The Citizens Advice Bureaux (CAB) has detailed the increasing numbers of people forced to live in substandard accommodation in the private rented sector in its report, “A Nation of renters: How England has moved away from secure family homes towards run down rentals.”
One of the main sources of data used in the report is the English Housing Survey. The survey is conducted annually by the Department for Communities and Local Government. Considered the only robust source of information on the state of housing in England, it involves the physical inspection of over 6,000 homes. The government is presently considering cutting back the survey in future.
The CAB report examines a number of changes that have taken place over time within the private rented sector. The introduction notes the explosion in the private rental market, explaining, “In the last two decades the private rented sector has gone from a minority tenure representing just a tenth of households, to the mainstream. In 2011/12 it became more common to rent privately than to live in the social rented sector and, by 2013/14, a fifth of households rented privately.”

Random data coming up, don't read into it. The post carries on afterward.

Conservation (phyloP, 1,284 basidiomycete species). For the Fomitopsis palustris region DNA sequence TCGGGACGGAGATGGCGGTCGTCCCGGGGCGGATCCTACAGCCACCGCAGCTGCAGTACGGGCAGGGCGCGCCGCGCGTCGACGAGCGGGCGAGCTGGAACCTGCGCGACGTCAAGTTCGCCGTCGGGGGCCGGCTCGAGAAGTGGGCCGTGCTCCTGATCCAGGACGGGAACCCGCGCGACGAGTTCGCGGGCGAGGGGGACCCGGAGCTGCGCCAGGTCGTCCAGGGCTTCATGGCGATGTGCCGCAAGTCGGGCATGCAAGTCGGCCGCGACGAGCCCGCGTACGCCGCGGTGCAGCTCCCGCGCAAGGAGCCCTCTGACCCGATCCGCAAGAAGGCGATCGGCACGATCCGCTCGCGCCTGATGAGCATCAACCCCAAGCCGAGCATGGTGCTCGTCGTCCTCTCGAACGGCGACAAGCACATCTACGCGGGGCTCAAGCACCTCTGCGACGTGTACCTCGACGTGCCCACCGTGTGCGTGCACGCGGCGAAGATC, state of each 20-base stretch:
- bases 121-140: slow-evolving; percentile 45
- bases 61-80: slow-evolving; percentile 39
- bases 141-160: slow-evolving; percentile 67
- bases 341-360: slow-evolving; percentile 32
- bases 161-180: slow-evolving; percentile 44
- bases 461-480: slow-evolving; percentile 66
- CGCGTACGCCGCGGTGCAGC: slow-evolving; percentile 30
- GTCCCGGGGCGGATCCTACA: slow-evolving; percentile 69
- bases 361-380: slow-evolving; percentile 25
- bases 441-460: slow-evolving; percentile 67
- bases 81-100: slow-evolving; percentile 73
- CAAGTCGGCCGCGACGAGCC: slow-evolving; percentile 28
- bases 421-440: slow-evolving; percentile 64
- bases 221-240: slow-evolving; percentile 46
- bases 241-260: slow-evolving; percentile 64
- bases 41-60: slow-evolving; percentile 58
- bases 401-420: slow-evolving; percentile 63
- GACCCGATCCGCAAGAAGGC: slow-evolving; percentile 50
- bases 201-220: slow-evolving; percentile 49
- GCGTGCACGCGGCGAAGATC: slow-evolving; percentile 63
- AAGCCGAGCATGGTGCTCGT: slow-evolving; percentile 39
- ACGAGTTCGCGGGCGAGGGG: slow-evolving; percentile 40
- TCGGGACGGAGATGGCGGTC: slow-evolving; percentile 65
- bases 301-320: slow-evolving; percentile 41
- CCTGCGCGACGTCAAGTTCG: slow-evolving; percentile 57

The report documents that private renters are being forced to live under deplorable conditions in exchange for increasingly exorbitant rents.
There are 120,000 households in England considered to be living in poverty and in an unsafe privately rented home. These unsafe private rented properties are home to over half a million children, 180,000 disabled people and 120,000 people living in poverty. The impact that poor housing has on children’s health is well documented, increasing the risk of ill health or disability by up to 25 percent during childhood.
The average rent being paid on homes deemed to be “unsafe” is £157 a week. A total of £5.6 billion a year is being paid to rogue landlords in rent. A big chunk, £1.3 billion, is paid by the state in the form of housing benefit—meaning that tax payers are subsidising landlords who rent unsafe properties.